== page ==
Ongoing restrictions have driven drinks sales down to just a third of last year’s levels, CGA’s latest Drinks Recovery Tracker shows.
Across Britain, outlet level sales for venues trading in the corresponding week in 2019 were down by 67%, with restaurants (down 75%) faring worse than pubs (down 64%).
In the first full week of the new tiered system, England’s performance (down 66%) was only fractionally better than the British average. Outlet level sales were slightly up on the previous seven days, when England was released from full national lockdown, but with the vast majority of venues located in Tier 2 and 3 areas, operators were severely compromised in their trading.
Conditions were even tougher in Scotland, where drinks sales collapsed by 82% on the same week last year. Although some authorities slightly eased their restrictions to allow sales of soft drinks, overall sales only just passed the previous week’s levels. Wales was hit hardest of all, with year-on-year sales down by 87% following a new ban on alcoholic drinks sales and an order that venues must close at 6pm.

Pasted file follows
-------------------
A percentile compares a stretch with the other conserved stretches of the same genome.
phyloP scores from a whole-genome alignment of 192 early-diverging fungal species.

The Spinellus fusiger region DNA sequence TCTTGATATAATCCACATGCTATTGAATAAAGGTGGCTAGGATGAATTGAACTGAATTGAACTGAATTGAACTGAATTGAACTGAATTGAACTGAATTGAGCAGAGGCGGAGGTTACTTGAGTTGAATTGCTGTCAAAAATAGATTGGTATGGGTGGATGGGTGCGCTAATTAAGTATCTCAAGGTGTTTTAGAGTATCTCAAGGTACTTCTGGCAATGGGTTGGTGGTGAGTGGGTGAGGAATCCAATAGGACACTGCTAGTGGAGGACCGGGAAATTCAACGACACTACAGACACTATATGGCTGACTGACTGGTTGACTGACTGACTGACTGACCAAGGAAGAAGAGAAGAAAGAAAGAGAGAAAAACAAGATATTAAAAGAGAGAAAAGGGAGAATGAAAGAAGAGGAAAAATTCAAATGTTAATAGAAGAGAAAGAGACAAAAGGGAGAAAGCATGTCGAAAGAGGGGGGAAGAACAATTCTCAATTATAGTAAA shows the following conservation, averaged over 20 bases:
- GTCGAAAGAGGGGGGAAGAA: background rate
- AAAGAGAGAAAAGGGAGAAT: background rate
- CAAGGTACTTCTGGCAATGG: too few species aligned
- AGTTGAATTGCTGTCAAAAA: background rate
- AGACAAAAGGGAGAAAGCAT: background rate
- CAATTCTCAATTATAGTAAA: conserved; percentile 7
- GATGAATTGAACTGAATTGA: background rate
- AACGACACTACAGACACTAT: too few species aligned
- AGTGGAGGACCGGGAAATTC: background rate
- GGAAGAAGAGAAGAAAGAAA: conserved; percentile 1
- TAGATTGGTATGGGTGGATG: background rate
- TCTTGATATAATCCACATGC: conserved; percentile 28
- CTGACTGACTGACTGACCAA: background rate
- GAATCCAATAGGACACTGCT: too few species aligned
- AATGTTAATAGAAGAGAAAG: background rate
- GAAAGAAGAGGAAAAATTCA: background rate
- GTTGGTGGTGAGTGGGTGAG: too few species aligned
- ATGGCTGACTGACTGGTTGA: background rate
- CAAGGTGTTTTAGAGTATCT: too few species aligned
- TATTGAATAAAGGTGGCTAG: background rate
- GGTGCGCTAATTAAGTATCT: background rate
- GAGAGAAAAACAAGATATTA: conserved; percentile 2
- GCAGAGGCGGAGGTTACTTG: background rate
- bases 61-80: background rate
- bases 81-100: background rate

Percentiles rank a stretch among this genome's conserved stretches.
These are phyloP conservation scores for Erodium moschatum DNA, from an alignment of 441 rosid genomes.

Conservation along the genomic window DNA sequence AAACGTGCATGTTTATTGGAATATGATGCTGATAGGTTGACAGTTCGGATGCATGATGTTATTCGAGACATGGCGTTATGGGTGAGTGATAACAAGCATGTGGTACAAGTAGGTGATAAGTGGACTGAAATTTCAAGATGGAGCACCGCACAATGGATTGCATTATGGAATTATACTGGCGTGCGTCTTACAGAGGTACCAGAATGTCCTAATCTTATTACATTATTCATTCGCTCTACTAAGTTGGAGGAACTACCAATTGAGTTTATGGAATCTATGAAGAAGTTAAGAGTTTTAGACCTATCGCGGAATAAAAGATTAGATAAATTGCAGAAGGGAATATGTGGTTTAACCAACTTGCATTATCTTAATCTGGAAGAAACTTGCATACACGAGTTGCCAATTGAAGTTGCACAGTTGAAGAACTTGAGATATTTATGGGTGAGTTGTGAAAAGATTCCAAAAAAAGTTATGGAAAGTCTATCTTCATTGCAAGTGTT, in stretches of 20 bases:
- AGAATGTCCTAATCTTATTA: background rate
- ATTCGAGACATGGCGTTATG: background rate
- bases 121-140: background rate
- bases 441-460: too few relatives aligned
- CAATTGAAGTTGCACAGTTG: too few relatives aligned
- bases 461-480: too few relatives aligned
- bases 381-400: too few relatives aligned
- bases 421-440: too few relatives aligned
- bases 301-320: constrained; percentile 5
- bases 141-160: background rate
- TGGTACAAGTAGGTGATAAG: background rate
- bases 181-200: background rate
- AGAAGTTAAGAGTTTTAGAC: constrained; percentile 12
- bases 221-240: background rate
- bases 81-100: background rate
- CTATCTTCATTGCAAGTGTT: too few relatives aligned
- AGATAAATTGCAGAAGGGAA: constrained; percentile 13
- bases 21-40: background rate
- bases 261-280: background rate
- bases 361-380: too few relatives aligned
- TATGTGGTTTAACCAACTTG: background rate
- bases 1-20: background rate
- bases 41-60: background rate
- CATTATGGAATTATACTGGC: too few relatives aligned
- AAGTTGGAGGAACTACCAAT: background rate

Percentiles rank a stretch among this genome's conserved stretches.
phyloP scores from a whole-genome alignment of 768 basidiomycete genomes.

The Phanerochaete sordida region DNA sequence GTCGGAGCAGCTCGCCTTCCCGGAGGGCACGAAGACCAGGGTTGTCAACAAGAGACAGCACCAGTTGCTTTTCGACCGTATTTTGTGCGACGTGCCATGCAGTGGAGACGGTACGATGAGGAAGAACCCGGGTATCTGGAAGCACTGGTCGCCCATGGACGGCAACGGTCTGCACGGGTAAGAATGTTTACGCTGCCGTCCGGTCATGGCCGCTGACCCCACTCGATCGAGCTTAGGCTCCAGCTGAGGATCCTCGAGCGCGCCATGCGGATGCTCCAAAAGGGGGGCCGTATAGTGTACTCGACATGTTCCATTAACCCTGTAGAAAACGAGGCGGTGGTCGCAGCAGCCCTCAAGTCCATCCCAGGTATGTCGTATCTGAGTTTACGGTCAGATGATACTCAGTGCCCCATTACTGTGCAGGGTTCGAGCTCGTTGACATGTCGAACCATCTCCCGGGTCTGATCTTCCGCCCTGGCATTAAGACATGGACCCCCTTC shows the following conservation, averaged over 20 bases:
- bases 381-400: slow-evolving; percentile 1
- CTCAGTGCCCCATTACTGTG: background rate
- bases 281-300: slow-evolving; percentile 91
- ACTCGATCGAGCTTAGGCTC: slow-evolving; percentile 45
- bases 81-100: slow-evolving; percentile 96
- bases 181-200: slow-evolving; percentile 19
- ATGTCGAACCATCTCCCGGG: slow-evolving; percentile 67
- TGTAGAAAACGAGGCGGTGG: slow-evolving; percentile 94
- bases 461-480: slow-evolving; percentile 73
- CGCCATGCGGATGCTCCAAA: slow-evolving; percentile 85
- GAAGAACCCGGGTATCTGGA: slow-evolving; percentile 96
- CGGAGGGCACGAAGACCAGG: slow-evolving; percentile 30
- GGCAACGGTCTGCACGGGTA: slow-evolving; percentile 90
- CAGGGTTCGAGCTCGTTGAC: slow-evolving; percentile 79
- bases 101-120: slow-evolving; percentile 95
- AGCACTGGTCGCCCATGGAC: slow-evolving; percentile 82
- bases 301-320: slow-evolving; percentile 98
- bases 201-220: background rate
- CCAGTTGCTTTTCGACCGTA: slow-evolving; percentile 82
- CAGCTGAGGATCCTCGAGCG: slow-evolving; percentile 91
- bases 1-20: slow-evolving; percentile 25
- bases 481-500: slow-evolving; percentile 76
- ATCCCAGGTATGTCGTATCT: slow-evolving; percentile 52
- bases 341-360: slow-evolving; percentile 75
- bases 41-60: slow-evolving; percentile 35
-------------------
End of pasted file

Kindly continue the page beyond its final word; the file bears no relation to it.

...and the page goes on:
Trading restrictions are having a savage impact on sales in what should be a bumper month for restaurants, pubs and bars,” says Jonny Jones CGA’s managing director, UK and Ireland. “England’s tiered system effectively spells lockdown for pubs and bars that rely on drinks for the majority of their sales, and operators in Scotland and Wales face limits that are even tougher.
It is clearly going to be a bleak Christmas for many drinking-out operators, though with vaccines rolling out there is light at the end of a long tunnel. If hospitality can get the support it deserves, they can help to lead the UK’s economic recovery in 2021.”
Early closing around Britain punished spirit sales, which were down by 79%, the Drinks Recovery Tracker shows. Alcohol restrictions meant soft drinks’ sales were better at 58% down, and wine (down 52%) was stronger than beer (66%) and cider (down 71%) because of the emphasis on meals.